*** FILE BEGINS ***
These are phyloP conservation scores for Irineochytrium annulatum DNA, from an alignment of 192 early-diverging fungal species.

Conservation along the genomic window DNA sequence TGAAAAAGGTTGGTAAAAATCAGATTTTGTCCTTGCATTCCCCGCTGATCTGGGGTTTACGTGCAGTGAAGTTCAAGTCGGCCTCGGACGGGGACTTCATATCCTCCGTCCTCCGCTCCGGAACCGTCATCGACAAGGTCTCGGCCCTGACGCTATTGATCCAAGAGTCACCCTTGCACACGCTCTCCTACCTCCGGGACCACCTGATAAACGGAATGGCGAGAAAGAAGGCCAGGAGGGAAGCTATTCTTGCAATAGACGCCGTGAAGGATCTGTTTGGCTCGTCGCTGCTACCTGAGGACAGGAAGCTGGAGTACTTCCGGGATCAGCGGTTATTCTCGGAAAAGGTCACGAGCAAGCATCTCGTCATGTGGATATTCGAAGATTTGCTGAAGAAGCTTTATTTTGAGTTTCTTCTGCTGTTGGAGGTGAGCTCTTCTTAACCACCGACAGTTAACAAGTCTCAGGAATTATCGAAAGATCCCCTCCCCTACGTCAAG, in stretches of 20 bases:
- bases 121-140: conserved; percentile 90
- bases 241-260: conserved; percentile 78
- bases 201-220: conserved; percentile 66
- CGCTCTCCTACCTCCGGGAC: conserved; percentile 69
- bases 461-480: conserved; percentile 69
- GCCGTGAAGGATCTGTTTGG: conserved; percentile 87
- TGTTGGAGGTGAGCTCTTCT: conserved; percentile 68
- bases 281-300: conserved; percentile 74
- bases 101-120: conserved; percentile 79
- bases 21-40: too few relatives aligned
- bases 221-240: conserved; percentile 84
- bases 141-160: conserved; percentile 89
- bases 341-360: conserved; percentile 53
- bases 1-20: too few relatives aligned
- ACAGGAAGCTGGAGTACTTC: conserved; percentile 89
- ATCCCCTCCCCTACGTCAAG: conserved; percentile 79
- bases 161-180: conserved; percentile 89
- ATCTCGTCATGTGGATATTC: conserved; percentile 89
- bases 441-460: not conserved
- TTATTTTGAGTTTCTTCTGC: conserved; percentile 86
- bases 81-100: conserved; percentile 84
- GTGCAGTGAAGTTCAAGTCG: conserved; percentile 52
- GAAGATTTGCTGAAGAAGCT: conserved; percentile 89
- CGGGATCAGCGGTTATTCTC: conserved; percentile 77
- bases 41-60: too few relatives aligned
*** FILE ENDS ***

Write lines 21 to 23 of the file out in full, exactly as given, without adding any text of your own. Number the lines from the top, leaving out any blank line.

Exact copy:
- bases 441-460: not conserved
- TTATTTTGAGTTTCTTCTGC: conserved; percentile 86
- bases 81-100: conserved; percentile 84